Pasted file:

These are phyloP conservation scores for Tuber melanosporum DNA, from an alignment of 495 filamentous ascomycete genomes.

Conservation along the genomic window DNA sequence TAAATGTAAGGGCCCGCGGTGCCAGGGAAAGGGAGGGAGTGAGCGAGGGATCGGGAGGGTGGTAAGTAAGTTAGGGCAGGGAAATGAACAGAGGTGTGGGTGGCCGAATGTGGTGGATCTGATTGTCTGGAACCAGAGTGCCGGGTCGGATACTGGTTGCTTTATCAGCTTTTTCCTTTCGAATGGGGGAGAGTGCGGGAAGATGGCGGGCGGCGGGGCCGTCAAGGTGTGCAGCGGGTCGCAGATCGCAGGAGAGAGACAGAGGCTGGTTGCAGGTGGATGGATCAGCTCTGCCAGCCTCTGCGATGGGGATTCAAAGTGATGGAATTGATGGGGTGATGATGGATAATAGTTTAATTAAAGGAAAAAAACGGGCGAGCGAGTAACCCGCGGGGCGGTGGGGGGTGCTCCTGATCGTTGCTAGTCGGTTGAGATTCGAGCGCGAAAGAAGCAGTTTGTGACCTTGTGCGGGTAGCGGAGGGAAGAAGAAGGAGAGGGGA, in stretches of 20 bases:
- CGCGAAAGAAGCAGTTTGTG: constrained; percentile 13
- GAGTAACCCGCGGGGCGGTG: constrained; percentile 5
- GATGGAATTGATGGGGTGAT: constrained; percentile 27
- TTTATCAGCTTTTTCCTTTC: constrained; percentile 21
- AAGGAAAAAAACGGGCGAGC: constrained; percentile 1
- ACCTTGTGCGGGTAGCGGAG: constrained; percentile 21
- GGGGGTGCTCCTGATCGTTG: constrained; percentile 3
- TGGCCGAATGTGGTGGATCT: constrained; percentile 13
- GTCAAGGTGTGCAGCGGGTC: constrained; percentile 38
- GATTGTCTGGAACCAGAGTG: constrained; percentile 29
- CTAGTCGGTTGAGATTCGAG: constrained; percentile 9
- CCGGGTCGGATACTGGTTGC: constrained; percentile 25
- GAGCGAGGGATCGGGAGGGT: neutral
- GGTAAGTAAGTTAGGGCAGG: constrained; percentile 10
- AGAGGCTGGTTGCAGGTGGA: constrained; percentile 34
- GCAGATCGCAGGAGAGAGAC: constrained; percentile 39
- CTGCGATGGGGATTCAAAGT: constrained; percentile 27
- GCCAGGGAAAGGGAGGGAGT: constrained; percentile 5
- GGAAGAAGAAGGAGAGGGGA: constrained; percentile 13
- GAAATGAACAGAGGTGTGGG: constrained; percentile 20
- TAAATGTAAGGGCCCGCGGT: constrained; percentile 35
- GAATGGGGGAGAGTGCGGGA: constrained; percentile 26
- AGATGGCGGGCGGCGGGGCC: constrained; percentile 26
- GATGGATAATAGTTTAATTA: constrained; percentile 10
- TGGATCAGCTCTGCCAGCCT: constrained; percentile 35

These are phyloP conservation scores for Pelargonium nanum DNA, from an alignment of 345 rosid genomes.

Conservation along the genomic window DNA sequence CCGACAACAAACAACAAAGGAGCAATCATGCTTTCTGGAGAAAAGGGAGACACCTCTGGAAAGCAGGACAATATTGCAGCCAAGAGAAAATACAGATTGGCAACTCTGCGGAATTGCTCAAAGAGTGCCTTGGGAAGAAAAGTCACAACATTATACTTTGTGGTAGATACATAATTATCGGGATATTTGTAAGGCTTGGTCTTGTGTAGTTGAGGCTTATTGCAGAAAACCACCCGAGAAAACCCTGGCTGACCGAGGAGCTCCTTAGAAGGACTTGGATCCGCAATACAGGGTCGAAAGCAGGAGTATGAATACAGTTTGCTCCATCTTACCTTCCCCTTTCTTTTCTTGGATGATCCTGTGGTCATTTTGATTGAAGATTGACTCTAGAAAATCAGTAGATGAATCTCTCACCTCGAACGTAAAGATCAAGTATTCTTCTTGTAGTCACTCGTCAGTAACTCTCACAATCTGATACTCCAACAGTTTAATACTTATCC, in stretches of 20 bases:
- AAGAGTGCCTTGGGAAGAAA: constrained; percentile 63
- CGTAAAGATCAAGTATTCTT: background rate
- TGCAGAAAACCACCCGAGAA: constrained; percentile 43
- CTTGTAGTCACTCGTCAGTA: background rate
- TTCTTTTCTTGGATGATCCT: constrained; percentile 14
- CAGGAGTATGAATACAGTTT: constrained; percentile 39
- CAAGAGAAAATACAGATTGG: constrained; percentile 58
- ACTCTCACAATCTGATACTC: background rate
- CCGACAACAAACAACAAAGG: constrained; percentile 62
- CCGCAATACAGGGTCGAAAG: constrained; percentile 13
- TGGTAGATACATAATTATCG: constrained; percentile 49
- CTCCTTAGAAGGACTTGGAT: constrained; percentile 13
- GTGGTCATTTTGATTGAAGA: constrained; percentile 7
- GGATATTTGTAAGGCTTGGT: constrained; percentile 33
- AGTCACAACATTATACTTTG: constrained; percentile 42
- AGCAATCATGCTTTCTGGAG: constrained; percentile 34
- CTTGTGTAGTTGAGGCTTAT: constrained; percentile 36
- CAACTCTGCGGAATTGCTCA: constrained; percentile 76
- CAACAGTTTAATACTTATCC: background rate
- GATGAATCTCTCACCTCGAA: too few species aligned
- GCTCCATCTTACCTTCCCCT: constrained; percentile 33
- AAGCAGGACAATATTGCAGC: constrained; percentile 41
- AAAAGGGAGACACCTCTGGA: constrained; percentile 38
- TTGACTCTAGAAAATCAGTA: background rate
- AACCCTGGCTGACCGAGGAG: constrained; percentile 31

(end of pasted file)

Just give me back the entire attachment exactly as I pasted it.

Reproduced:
These are phyloP conservation scores for Tuber melanosporum DNA, from an alignment of 495 filamentous ascomycete genomes.

Conservation along the genomic window DNA sequence TAAATGTAAGGGCCCGCGGTGCCAGGGAAAGGGAGGGAGTGAGCGAGGGATCGGGAGGGTGGTAAGTAAGTTAGGGCAGGGAAATGAACAGAGGTGTGGGTGGCCGAATGTGGTGGATCTGATTGTCTGGAACCAGAGTGCCGGGTCGGATACTGGTTGCTTTATCAGCTTTTTCCTTTCGAATGGGGGAGAGTGCGGGAAGATGGCGGGCGGCGGGGCCGTCAAGGTGTGCAGCGGGTCGCAGATCGCAGGAGAGAGACAGAGGCTGGTTGCAGGTGGATGGATCAGCTCTGCCAGCCTCTGCGATGGGGATTCAAAGTGATGGAATTGATGGGGTGATGATGGATAATAGTTTAATTAAAGGAAAAAAACGGGCGAGCGAGTAACCCGCGGGGCGGTGGGGGGTGCTCCTGATCGTTGCTAGTCGGTTGAGATTCGAGCGCGAAAGAAGCAGTTTGTGACCTTGTGCGGGTAGCGGAGGGAAGAAGAAGGAGAGGGGA, in stretches of 20 bases:
- CGCGAAAGAAGCAGTTTGTG: constrained; percentile 13
- GAGTAACCCGCGGGGCGGTG: constrained; percentile 5
- GATGGAATTGATGGGGTGAT: constrained; percentile 27
- TTTATCAGCTTTTTCCTTTC: constrained; percentile 21
- AAGGAAAAAAACGGGCGAGC: constrained; percentile 1
- ACCTTGTGCGGGTAGCGGAG: constrained; percentile 21
- GGGGGTGCTCCTGATCGTTG: constrained; percentile 3
- TGGCCGAATGTGGTGGATCT: constrained; percentile 13
- GTCAAGGTGTGCAGCGGGTC: constrained; percentile 38
- GATTGTCTGGAACCAGAGTG: constrained; percentile 29
- CTAGTCGGTTGAGATTCGAG: constrained; percentile 9
- CCGGGTCGGATACTGGTTGC: constrained; percentile 25
- GAGCGAGGGATCGGGAGGGT: neutral
- GGTAAGTAAGTTAGGGCAGG: constrained; percentile 10
- AGAGGCTGGTTGCAGGTGGA: constrained; percentile 34
- GCAGATCGCAGGAGAGAGAC: constrained; percentile 39
- CTGCGATGGGGATTCAAAGT: constrained; percentile 27
- GCCAGGGAAAGGGAGGGAGT: constrained; percentile 5
- GGAAGAAGAAGGAGAGGGGA: constrained; percentile 13
- GAAATGAACAGAGGTGTGGG: constrained; percentile 20
- TAAATGTAAGGGCCCGCGGT: constrained; percentile 35
- GAATGGGGGAGAGTGCGGGA: constrained; percentile 26
- AGATGGCGGGCGGCGGGGCC: constrained; percentile 26
- GATGGATAATAGTTTAATTA: constrained; percentile 10
- TGGATCAGCTCTGCCAGCCT: constrained; percentile 35

These are phyloP conservation scores for Pelargonium nanum DNA, from an alignment of 345 rosid genomes.

Conservation along the genomic window DNA sequence CCGACAACAAACAACAAAGGAGCAATCATGCTTTCTGGAGAAAAGGGAGACACCTCTGGAAAGCAGGACAATATTGCAGCCAAGAGAAAATACAGATTGGCAACTCTGCGGAATTGCTCAAAGAGTGCCTTGGGAAGAAAAGTCACAACATTATACTTTGTGGTAGATACATAATTATCGGGATATTTGTAAGGCTTGGTCTTGTGTAGTTGAGGCTTATTGCAGAAAACCACCCGAGAAAACCCTGGCTGACCGAGGAGCTCCTTAGAAGGACTTGGATCCGCAATACAGGGTCGAAAGCAGGAGTATGAATACAGTTTGCTCCATCTTACCTTCCCCTTTCTTTTCTTGGATGATCCTGTGGTCATTTTGATTGAAGATTGACTCTAGAAAATCAGTAGATGAATCTCTCACCTCGAACGTAAAGATCAAGTATTCTTCTTGTAGTCACTCGTCAGTAACTCTCACAATCTGATACTCCAACAGTTTAATACTTATCC, in stretches of 20 bases:
- AAGAGTGCCTTGGGAAGAAA: constrained; percentile 63
- CGTAAAGATCAAGTATTCTT: background rate
- TGCAGAAAACCACCCGAGAA: constrained; percentile 43
- CTTGTAGTCACTCGTCAGTA: background rate
- TTCTTTTCTTGGATGATCCT: constrained; percentile 14
- CAGGAGTATGAATACAGTTT: constrained; percentile 39
- CAAGAGAAAATACAGATTGG: constrained; percentile 58
- ACTCTCACAATCTGATACTC: background rate
- CCGACAACAAACAACAAAGG: constrained; percentile 62
- CCGCAATACAGGGTCGAAAG: constrained; percentile 13
- TGGTAGATACATAATTATCG: constrained; percentile 49
- CTCCTTAGAAGGACTTGGAT: constrained; percentile 13
- GTGGTCATTTTGATTGAAGA: constrained; percentile 7
- GGATATTTGTAAGGCTTGGT: constrained; percentile 33
- AGTCACAACATTATACTTTG: constrained; percentile 42
- AGCAATCATGCTTTCTGGAG: constrained; percentile 34
- CTTGTGTAGTTGAGGCTTAT: constrained; percentile 36
- CAACTCTGCGGAATTGCTCA: constrained; percentile 76
- CAACAGTTTAATACTTATCC: background rate
- GATGAATCTCTCACCTCGAA: too few species aligned
- GCTCCATCTTACCTTCCCCT: constrained; percentile 33
- AAGCAGGACAATATTGCAGC: constrained; percentile 41
- AAAAGGGAGACACCTCTGGA: constrained; percentile 38
- TTGACTCTAGAAAATCAGTA: background rate
- AACCCTGGCTGACCGAGGAG: constrained; percentile 31